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With its new 12.3MP E-620, Olympus has packed a lot of extras into a very small DSLR. At $700 (estimated street, body only; $800 with 14-42mm f/3.5-5.6 Zuiko lens), it borrows creative shooting controls from its big brother, the E-30 ($1,300, street, body only; $1,400 with the same lens). But its petite body is very similar to the entry-level E-420 ($413, street, with the same lens)-with a few key exceptions.
The E-620’s 12.3MP LiveMOS sensor shifts in response to camera movement to provide image stabilization, while the E-420’s 10MP sensor isn’t stabilized. This new DSLR is the smallest to include in-body IS. It’s also the smallest DSLR to sport a swiveling, tilting, 2.7-inch LCD.
In fact, at 5.1×3.7×2.4 inches without a lens, the E-620 is one of the smallest DSLRs, period. And despite its diminutive profile, it takes big CompactFlash cards, rather than tiny SDs. Some photographers may find the grip too small for their hands, but the optional HDL-5 vertical grip ($200, estimated street), shown here, bulks it up.
The swiveling screen is one of those features you may think you don’t need-but we wish every camera had one.
Buttons and dials are well laid out, and Olympus added some new ones to the camera back. The Function button can be set to access one of nine different controls, such as face detection (in Live View mode), manual focus, or depth-of-field preview. The autofocus-mode button lets you switch between single center-point AF and area AF, or select one of the seven twin-sensor AF points.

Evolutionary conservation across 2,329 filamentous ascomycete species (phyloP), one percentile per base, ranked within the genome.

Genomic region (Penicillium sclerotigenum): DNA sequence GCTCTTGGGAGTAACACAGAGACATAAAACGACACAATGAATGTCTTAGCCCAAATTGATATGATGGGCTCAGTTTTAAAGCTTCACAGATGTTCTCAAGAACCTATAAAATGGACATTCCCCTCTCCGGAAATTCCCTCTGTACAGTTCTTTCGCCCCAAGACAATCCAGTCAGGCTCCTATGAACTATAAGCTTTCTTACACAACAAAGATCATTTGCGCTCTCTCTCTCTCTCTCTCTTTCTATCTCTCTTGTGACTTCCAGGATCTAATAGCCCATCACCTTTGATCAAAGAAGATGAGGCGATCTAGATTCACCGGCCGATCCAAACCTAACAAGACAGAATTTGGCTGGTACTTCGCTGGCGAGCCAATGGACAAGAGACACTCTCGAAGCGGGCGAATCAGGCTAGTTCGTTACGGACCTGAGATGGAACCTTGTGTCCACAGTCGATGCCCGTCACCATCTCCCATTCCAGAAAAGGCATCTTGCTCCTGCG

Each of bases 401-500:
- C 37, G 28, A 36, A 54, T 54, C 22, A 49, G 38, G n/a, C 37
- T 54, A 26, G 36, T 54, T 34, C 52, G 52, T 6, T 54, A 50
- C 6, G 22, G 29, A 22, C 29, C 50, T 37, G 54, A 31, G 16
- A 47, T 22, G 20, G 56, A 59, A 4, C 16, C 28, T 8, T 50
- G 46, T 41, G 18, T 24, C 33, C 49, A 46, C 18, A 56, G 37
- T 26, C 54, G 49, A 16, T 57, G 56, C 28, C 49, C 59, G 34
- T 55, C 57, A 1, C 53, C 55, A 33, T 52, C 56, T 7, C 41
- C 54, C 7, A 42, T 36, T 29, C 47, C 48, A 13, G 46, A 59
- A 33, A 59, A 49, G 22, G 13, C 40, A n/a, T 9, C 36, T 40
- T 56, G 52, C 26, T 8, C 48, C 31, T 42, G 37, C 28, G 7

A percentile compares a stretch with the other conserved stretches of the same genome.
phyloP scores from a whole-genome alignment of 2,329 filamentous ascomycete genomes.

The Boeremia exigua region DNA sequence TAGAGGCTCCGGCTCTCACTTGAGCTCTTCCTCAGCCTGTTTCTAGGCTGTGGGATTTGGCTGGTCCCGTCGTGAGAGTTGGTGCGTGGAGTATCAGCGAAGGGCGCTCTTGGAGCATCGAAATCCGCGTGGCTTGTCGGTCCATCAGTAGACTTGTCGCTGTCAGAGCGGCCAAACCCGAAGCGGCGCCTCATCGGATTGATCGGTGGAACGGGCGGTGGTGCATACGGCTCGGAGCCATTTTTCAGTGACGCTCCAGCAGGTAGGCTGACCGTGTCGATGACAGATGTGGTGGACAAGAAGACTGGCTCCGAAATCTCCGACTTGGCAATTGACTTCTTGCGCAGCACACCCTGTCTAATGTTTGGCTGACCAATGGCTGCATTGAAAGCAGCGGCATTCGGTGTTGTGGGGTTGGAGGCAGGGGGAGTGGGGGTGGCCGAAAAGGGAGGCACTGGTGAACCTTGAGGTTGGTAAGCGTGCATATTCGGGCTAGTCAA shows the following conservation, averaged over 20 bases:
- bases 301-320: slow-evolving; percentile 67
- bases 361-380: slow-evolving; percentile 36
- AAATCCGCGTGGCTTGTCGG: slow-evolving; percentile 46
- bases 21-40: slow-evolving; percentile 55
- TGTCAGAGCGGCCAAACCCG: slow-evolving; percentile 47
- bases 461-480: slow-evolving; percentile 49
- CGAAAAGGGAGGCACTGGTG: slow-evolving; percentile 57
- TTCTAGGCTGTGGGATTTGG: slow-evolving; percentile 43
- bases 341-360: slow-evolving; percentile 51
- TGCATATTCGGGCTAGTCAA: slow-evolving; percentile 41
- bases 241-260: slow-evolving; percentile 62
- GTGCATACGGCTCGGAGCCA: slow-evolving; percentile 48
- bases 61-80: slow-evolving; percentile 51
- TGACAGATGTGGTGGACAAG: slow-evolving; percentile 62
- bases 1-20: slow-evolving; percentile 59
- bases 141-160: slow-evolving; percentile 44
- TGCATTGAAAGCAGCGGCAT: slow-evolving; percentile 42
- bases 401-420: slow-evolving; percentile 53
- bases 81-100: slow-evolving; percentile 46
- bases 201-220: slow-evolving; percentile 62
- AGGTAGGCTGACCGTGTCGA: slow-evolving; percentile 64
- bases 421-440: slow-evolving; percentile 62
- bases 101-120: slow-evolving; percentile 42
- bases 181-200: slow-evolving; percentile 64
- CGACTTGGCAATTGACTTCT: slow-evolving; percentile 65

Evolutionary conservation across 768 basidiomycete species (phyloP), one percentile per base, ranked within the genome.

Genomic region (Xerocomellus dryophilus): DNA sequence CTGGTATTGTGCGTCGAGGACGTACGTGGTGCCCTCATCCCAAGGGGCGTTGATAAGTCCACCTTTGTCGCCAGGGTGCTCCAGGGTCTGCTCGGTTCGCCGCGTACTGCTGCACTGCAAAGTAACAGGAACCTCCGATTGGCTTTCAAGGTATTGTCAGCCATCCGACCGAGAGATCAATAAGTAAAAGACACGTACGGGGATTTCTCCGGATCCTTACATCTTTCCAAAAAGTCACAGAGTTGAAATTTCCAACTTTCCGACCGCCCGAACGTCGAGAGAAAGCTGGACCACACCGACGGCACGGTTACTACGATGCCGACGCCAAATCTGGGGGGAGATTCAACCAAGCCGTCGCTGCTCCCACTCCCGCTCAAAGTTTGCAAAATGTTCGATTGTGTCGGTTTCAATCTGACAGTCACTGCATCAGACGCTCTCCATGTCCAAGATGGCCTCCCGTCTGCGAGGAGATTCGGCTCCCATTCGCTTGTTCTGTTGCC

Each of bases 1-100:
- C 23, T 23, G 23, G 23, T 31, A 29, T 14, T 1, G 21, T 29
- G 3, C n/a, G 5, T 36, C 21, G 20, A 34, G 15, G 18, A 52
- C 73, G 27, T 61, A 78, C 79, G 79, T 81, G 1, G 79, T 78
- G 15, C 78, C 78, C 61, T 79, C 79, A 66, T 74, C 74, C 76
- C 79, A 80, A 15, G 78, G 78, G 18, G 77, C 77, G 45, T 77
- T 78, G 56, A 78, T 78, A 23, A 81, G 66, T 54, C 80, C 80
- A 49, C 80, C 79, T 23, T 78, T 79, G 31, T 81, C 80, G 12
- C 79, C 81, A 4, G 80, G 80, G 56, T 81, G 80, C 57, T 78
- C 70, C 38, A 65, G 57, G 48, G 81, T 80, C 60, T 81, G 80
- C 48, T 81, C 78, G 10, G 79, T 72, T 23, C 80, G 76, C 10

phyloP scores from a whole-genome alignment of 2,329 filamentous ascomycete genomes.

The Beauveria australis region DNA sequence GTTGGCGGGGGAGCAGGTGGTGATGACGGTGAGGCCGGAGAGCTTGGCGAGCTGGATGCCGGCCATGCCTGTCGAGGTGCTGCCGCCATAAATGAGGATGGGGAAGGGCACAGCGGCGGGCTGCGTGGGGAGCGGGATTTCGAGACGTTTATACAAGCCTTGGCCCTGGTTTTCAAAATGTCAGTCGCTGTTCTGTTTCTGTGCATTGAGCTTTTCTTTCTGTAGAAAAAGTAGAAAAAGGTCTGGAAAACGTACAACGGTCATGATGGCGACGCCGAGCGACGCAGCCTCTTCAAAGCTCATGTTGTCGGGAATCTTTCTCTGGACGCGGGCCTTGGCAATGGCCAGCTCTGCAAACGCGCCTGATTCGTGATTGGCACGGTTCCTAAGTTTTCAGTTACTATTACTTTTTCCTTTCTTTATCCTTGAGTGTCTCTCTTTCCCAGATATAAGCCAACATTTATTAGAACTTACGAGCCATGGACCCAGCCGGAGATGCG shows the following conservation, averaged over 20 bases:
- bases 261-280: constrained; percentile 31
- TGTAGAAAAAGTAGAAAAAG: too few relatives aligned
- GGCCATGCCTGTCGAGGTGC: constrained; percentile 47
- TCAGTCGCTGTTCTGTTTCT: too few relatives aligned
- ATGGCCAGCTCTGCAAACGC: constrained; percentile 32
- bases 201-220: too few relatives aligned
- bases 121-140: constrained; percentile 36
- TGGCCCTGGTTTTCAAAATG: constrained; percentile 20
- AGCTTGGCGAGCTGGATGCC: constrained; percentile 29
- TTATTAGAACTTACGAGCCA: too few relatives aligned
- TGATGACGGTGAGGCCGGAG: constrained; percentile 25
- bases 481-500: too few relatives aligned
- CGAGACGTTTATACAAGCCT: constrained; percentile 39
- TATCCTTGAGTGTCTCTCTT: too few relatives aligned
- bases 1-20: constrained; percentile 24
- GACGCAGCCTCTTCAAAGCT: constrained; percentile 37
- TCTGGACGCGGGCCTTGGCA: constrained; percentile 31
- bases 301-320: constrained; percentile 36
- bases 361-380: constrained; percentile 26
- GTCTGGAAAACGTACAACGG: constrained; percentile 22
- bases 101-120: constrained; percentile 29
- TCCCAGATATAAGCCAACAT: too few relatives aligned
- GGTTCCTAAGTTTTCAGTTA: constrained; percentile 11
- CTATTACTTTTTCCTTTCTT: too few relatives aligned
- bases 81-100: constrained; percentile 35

A cluster of buttons do double duty for access to white balance, AF, ISO, and metering, whereas to get at these settings on the E-420, you must dig through menus or go through a control screen. You can use this nicely designed screen on the E-620, too-just press the OK button to change all your most important settings.
The new camera may feel similar to its baby brother, but it has much of the power of the 12.3MP E-30.
For instance, it has the same innovative Art Filters, six imaging effects you apply in the camera rather than in postproduction: Pop Art (boosts saturation), Soft Focus (adds a light haze to portraits), Pale & Light Color (turns it slightly pastel), Light Tone (opens shadows and reins in bright highlights), Grainy Film (goes black-and-white with heavy grain), and Pin Hole (vignettes the image around the edges).
Also like the E-30, the E-620 lets you create multiple exposures, though you’re limited to two frames instead of four. Auto Gain ensures the combined image is properly exposed, even if you shot the frames without intending to combine them. Shooting RAW or RAW + JPEG? Combine images using Overlay in playback mode.
If you prefer to shoot in an aspect ratio other than the Olympus-native 4:3, you get a choice of seven others, ranging from widescreen to square-especially cool in live view mode. Of course, these reduce the pixel count a bit, since they involve cropping the image, but they do save you similar cropping in postproduction.
Without having tested it, we can’t tell you how the E-620 stacks up against its competitors, including the 10.2MP Pentax K200D ($590, street, with 18-55mm f/3.5-5.6 lens) and 14.2MP Sony Alpha 350 ($750, street, with 18-70mm f/3.5-5.6 lens). Some things we know we like better: Olympus promises a burst rate of 3.5 frames per second, which outguns both the Pentax (2.8 fps) and Sony (2 fps). Then there’s that flexible LCD-the Sony’s tilts but doesn’t swivel.
But the E-620’s main appeal may be its size. If you’re a backpacker, or just want a small DSLR, it’s incredibly convenient to tote-and to use.